From time to time the Securities and Exchange Commission decides to remind issuers of their obligation to the investing public to disclose executive perquisites. The latest cautionary tale? The Dow Chemical Company.
The SEC fined Dow Chemical $1.75 million and used its cease-and-desist order to detail the issues regarding $3 million worth of undisclosed perks to its former CEO, Andrew Liveris. In doing so, the SEC cited a laundry list of rules Dow violated by not making the proper disclosures.
According to Reuters, Dow had understated by 59% perks the CEO received between 2011 and 2015. The perks in question including things like:
Personal vacations Liveris took with family using Dow aircraft, parties Liveris threw at sporting events including the Super Bowl, allegedly with few Dow customers in attendance, and Dow’s financial support for the Hellenic Initiative, a Greek charity Liveris had co-founded.
The SEC defines a perk as an item that “confers a direct or indirect benefit that has a personal aspect without regard to whether it may be provided for some business reason or for the convenience of the company, unless it is generally available on a nondiscriminatory basis to all employees.”
On the other hand, something isn’t a perk if it is “integrally and directly related to the performance of the executive’s duties.”
But what if the something is both? As clarification, the SEC stated in its order that legitimate business expenses can still also be perks:
… even where the company “has determined that an expense is an ‘ordinary’ or ‘necessary’ business expense for tax or other purposes or that an expense is for the benefit or convenience of the company,” that determination “is not responsive to the inquiry as to whether the expense provides a perquisite or other personal benefit for disclosure purposes.” Indeed, “business purpose or convenience does not affect the characterization of an item as a perquisite or personal benefit where it is not integrally and directly related to the performance by the executive of his or her job.”
To be sure, the SEC’s test is a tricky one, especially because it is easily confused with—but is different from—the test used to determine if a business expense is deductible.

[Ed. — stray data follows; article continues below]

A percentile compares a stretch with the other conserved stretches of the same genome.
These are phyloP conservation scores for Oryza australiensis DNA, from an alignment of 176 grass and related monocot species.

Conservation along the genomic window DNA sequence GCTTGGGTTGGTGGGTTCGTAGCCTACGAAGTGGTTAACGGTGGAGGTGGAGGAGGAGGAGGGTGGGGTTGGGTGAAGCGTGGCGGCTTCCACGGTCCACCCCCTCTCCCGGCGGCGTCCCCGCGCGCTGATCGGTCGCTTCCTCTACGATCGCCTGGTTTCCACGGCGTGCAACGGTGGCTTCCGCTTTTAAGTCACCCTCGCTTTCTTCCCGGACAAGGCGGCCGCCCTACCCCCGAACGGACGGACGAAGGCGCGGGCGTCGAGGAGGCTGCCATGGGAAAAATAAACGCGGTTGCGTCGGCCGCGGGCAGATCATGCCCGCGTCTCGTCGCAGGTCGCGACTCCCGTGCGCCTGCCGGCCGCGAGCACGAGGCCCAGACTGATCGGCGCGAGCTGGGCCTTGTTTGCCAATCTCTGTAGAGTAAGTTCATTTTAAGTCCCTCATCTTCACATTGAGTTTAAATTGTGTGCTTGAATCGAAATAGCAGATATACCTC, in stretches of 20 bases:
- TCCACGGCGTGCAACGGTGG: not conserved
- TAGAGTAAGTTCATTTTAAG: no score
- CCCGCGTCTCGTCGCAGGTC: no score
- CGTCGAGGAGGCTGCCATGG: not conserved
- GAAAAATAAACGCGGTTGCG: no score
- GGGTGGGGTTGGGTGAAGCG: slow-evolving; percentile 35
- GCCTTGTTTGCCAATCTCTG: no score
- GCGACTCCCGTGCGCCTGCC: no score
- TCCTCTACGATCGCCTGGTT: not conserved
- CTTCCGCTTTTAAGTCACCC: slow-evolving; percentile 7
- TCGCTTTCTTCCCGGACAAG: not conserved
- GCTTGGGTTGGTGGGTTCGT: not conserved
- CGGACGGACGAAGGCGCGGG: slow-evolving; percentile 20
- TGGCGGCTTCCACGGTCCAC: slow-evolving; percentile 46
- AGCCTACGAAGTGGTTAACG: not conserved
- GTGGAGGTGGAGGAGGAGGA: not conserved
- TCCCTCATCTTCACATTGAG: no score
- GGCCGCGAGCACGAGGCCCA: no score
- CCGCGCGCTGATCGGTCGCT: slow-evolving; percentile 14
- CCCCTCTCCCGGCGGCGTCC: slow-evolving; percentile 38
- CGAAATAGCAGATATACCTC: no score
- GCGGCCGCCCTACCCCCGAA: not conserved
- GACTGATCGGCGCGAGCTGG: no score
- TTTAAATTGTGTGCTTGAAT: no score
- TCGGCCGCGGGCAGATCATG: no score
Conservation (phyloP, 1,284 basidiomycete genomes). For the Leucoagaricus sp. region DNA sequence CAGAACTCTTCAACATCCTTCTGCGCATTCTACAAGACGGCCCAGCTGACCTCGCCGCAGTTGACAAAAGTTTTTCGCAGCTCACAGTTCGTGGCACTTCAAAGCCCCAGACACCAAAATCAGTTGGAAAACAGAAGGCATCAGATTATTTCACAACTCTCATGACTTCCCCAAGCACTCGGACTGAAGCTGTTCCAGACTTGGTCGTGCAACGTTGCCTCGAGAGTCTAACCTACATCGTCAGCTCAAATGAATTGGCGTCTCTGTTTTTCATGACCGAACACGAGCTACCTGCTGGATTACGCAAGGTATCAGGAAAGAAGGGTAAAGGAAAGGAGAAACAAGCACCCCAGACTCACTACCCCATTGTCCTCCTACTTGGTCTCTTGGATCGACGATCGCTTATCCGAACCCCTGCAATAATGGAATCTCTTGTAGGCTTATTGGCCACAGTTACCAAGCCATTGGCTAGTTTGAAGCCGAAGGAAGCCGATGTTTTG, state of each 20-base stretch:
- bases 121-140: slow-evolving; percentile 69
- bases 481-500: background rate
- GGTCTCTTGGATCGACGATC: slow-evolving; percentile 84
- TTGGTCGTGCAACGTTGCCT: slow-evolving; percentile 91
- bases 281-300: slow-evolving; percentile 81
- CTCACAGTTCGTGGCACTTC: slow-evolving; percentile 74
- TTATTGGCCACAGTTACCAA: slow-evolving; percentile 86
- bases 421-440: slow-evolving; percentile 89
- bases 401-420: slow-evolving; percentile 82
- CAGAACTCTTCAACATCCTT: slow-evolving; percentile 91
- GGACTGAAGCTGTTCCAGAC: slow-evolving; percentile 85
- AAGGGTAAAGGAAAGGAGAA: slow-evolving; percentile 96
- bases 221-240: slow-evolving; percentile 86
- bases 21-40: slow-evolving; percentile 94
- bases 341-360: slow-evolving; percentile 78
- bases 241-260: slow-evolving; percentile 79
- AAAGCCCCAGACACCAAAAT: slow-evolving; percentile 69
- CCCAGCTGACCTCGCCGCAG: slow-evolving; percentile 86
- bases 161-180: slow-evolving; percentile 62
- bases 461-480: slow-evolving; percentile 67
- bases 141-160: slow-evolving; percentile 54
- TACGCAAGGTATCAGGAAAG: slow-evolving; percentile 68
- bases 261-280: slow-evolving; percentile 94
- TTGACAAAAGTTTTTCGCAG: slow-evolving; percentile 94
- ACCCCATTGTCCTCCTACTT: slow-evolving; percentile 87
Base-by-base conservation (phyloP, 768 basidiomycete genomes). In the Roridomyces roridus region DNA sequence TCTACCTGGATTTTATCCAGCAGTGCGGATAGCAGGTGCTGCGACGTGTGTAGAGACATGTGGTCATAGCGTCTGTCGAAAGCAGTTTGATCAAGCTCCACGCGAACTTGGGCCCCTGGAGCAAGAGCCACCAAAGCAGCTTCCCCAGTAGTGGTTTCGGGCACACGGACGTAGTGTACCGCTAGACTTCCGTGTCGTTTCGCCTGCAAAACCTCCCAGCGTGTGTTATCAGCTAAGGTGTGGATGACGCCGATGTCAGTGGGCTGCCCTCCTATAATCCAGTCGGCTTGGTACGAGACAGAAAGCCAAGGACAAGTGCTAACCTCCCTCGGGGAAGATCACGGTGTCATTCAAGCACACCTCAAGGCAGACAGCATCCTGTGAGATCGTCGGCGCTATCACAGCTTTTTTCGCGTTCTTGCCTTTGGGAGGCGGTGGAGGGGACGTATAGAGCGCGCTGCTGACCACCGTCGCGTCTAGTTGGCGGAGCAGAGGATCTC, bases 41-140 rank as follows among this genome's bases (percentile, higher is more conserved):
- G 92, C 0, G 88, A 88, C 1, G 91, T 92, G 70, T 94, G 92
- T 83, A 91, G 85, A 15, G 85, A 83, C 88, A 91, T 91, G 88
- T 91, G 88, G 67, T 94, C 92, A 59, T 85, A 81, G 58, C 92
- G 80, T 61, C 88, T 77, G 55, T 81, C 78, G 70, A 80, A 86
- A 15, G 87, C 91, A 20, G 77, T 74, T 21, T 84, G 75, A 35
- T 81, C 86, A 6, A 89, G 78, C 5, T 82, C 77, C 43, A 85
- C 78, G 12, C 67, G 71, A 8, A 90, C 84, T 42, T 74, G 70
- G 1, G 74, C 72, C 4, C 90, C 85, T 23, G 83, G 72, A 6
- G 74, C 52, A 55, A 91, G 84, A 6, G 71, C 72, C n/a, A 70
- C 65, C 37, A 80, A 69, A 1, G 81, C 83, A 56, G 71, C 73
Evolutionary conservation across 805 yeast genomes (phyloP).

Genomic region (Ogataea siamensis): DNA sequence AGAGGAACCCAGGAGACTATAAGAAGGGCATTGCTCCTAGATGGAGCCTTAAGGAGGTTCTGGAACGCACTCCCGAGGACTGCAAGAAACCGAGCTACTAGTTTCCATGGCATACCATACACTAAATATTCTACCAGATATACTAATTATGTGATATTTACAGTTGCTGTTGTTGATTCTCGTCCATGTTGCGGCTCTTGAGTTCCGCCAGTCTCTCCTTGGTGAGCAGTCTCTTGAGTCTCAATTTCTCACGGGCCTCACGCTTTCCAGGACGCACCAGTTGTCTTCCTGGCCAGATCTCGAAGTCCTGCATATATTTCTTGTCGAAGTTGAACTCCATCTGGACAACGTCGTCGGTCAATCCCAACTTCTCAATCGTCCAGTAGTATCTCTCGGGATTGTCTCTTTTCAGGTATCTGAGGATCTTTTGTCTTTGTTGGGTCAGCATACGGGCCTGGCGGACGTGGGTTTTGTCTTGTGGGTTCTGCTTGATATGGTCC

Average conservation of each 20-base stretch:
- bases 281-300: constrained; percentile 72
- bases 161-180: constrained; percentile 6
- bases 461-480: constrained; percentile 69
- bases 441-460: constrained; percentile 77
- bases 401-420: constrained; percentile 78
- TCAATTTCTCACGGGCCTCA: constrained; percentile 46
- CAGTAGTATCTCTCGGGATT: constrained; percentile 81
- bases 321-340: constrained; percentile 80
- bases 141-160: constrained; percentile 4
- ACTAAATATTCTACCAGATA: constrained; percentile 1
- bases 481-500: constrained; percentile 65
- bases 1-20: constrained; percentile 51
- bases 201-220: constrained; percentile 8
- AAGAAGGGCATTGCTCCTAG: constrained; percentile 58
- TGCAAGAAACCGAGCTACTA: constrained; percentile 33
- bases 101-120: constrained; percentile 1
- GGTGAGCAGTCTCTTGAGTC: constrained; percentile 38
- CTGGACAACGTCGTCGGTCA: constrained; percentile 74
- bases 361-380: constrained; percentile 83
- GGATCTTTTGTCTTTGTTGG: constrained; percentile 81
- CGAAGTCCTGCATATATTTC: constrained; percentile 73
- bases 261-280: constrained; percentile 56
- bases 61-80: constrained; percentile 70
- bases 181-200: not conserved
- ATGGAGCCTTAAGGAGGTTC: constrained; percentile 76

In addition to the $1.75 million in fines, and the humiliation of a cease-and-desist order, Dow was required to hire an independent consultant who will review the company “policies, procedures, controls, and training relating to the evaluation of whether payments and other expense reimbursements should be disclosed as perquisites under the securities laws, including the Commission’s rules and standards.”
This sort of monitor seems odd given the context; it’s a more typical remedy in cases involving serious FCPA violations. In other words, the SEC is signaling that it is very serious about perk disclosures.
For the record, a Dow spokesperson defended the company’s prior practices and argued that the expenses were legitimate in a comment to Reuters in July:
“The expenses at issue were legitimate business expenses authorized by Dow and within the scope of executive job duties,” said Dow spokeswoman Rebecca Bentley in an email to Reuters on Tuesday. Dow decided to settle the SEC case “to achieve finality and bring clarity to future disclosure decisions,” Bentley added.
The SEC seems to have a handful of these types of cases from time to time. (You may remember some of the more famous cases, like General Electric and its extraordinary perks for former CEO Jack Welch).
Indeed, a mere few weeks after the Dow settlement, the SEC was back with another perks case, this time against Energy XXI, Ltd. Once more the issue was a combination of personal expenses and some expenses that seem more mixed in nature. Notable was the office bar, accessible only by a limited number of executives via key card, stocked with high-end liquors.
Clearly the SEC wants to make non-compliance expensive for companies. Moreover, these investigations can also be time consuming; the Dow investigation reportedly took three years.
In light of this, boards of public companies will want to review both their business expense policies and executive compensation disclosures to ensure that perks aren’t being overlooked or mischaracterized as normal business expenses.
The fact that the SEC made an example of Dow, and required that Dow hire someone as a compliance monitor as the company revises its policies, could signal that the SEC regards the issue of improper perk disclosure as a type of corporate corruption worth pursuing.
Having said that, some commentators have noted that the Dow case also involved a whistleblower complaint, something that may have caused the SEC to have an especially strong reaction. Regardless, the SEC is clearly signaling its commitment to the enforcement of perk disclosure rules.